extraextra3 pronoun MORE/EXTRAan amount of something, especially money, in addition to the usual, basic, or necessary amount SYN morepay/charge/cost etc extra I earn extra for working on Sunday.
Examples from the Corpus
extra"Would you like some cough drops?" "Yeah, do you have extra?"So whose hamburger is this, or did I make extra?pay/charge/cost etc extraPopular features, such as e-mail and the ability to transfer files, will cost extra.Why should law abiding citizens pay extra?So why pay extra and wait longer for one that's made-to-measure?People pay extra for add-ons to basic cover.Dad paid extra for him to come twice a week and fine-tune the chlorine.And they paid extra for one Mr Simonds to coach in football and hockey.So why pay extra money in commissions for financial advice to get only an average return?Foreign diplomats had to be paid extra to serve there.
Related topics: Film
extraextra4 noun [countable] 1 ADDsomething which is added to a basic product or service that improves it and often costs more Tinted windows and a sunroof are optional extras (=something that you can choose to have or not). Be careful, there may be hidden extras (=additional charges which you are not told about). It’s got lots of useful little extras.2 AMFan actor in a film who does not say anything but is part of a crowd He started his acting career as an extra.see thesaurus at actor
Examples from the Corpus
extraExtra! Extra! Read all about it!There might also be a selection of pricing plans and added extras.They were well looked after and were given plenty of beer, cigarettes and extras at Christmas time.Shirley worked really hard and did a lot of little extras for the clients.A wide range of extras are also available.One client, says Mr Timlin, spent $ 350,000 on extras.Tinted windows and a sunroof are optional extras.Let romance bring the extras, not the basics, to your life.Tonight we meet some of the unsung heroes of Inspector Morse - the extras.a car with extras such as a sun roof and CD playerThis great two-disc version of the alien invasion blockbuster is packed with extras.optional extrasCruising chutes and Windsurfers are available as optional extras on some yachts.Theories are not optional extras in science.Most of the systems offer optional extras.Made to measure in glass fibre with toughened glass roof and sides, optional extras include ventilation and double glazing.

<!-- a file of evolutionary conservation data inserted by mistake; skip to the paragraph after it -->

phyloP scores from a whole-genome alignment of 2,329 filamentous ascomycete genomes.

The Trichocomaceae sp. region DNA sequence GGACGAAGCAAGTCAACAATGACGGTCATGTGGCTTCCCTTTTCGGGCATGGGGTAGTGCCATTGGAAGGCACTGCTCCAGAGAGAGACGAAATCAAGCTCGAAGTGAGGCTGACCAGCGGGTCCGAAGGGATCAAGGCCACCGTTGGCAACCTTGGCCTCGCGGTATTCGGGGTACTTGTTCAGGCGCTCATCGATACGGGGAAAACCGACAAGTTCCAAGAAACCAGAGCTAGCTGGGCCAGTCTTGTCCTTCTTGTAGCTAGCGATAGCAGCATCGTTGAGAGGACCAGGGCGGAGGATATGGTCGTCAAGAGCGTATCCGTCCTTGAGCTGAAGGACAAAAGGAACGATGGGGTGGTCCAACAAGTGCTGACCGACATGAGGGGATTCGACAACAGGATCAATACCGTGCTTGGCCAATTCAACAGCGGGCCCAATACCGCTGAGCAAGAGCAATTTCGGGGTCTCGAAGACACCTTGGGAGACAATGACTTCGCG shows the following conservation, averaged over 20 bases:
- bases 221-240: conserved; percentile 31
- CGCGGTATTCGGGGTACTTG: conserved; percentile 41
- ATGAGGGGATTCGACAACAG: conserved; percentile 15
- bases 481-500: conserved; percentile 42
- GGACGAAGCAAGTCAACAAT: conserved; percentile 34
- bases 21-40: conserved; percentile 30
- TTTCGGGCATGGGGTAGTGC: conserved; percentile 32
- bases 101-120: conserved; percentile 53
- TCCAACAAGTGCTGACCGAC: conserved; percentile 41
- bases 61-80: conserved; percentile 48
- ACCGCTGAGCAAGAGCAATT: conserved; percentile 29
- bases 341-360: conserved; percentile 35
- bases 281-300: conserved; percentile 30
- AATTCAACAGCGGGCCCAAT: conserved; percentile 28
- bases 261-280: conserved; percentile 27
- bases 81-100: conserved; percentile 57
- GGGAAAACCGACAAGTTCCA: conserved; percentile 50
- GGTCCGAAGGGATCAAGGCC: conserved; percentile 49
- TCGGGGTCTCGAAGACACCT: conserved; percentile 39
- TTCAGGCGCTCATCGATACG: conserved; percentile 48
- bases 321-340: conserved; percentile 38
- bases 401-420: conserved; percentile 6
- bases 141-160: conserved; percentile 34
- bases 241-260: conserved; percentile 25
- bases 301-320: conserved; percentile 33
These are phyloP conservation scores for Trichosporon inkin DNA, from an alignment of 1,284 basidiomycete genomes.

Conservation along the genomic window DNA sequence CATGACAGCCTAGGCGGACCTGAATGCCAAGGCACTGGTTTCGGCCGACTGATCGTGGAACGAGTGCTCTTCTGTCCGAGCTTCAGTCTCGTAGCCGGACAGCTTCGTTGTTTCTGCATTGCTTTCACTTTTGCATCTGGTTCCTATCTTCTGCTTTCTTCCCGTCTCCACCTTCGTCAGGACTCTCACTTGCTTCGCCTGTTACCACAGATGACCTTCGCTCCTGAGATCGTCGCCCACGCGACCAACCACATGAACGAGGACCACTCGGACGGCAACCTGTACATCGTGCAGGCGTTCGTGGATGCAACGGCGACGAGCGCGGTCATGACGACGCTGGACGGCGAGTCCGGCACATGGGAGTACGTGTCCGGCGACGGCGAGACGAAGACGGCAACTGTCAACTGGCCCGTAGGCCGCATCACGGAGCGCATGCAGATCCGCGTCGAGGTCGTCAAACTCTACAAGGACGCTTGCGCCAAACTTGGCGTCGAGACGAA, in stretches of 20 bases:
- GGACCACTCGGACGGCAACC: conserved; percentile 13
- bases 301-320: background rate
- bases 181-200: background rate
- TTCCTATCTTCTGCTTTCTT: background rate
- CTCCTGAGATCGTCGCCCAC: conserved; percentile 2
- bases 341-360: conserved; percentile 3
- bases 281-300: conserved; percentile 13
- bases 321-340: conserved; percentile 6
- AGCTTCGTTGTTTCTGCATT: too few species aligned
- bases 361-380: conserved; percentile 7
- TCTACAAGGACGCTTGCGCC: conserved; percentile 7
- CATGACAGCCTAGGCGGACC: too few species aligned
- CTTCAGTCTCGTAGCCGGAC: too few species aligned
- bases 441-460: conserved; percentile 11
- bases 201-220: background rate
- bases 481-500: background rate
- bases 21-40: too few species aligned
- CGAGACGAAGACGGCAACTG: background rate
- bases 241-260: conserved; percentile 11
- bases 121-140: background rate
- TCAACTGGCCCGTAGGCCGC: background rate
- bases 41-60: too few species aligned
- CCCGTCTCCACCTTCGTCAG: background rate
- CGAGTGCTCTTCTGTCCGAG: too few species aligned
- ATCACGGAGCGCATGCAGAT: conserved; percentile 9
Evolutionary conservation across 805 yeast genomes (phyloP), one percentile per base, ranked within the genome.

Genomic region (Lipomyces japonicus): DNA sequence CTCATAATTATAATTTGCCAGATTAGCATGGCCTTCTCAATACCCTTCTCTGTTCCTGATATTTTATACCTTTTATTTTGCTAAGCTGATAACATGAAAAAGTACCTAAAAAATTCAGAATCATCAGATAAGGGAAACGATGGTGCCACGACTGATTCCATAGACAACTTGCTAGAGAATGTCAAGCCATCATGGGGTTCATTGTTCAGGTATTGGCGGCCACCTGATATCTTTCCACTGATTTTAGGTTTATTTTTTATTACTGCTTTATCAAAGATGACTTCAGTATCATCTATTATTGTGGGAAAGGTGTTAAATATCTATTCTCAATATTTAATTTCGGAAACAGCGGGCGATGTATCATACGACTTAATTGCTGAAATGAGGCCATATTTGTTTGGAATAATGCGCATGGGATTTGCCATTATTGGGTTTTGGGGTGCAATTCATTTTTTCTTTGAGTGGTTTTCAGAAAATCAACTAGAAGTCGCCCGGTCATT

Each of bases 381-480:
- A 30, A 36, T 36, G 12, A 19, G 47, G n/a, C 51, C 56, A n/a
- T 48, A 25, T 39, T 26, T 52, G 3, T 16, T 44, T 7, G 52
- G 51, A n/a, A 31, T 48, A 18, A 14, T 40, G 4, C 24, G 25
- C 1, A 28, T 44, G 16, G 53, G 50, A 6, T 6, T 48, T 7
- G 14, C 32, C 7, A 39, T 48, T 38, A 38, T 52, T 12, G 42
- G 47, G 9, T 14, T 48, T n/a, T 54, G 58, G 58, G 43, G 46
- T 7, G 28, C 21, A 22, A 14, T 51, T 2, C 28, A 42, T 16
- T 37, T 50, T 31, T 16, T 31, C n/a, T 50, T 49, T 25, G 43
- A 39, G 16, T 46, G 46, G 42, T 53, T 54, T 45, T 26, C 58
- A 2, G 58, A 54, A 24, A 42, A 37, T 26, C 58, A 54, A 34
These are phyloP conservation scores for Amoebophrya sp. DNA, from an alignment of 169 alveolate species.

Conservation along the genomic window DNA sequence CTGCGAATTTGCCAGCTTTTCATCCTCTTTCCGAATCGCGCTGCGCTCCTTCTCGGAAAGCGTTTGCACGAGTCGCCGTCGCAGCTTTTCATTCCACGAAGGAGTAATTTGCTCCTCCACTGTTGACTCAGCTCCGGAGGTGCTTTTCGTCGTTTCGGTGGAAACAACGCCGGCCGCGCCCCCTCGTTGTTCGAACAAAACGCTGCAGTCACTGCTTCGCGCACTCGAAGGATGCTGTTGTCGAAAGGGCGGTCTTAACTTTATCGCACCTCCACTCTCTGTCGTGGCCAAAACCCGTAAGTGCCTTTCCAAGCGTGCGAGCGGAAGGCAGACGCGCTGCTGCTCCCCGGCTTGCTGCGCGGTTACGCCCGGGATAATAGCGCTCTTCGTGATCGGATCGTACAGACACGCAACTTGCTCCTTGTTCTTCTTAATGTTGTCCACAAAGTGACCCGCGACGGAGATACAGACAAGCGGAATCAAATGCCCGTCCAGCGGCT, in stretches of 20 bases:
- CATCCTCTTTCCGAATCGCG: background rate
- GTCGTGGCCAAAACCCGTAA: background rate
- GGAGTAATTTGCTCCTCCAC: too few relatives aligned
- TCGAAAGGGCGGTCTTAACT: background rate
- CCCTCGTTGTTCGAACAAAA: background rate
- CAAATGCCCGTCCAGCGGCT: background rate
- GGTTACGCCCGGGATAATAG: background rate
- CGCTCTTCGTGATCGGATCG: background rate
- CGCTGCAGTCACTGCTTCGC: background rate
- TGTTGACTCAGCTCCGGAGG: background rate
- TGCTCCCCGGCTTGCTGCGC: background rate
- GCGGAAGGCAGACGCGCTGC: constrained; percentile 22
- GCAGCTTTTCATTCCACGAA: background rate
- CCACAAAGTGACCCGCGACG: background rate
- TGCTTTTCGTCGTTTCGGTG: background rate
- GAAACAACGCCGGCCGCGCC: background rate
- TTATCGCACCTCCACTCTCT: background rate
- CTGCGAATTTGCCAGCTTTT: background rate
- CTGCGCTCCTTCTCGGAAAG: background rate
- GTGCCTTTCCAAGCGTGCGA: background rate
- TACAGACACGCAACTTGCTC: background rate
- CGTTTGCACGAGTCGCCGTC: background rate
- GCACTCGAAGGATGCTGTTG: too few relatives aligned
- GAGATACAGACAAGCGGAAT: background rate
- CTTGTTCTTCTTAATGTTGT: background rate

extra-extra- /ekstrə/ prefix 1 OUT/OUTSIDEoutside or beyond extragalactic (=outside our galaxy) extracellular (=outside a cell)2 informal very or more than normal extra-large extra-strong extra-special
Examples from the Corpus
extra-extracurricular activitiesextramarital sex
From King Business Dictionaryextraex‧tra1 /ˈekstrə/ adjective [only before a noun] more than normal, or in addition to something elseWe will be advertising for 200 extra staff.an extra 1% on National Insurance contributionsextra adverbThey need to offer something extra to attract customers.The room is £45 a night, and Full English breakfast is £12 extra.Mr Chase paid extra for a room to himself.extraextra2 noun [countable] something which is added on, especially charges on a billCruise control is available as an optional extra.Be clear about what you are paying for, as there may be hidden extras.Origin extra- Latin extra outside, from exter; EXTERNAL extra1 (1600-1700) Probably from extraordinary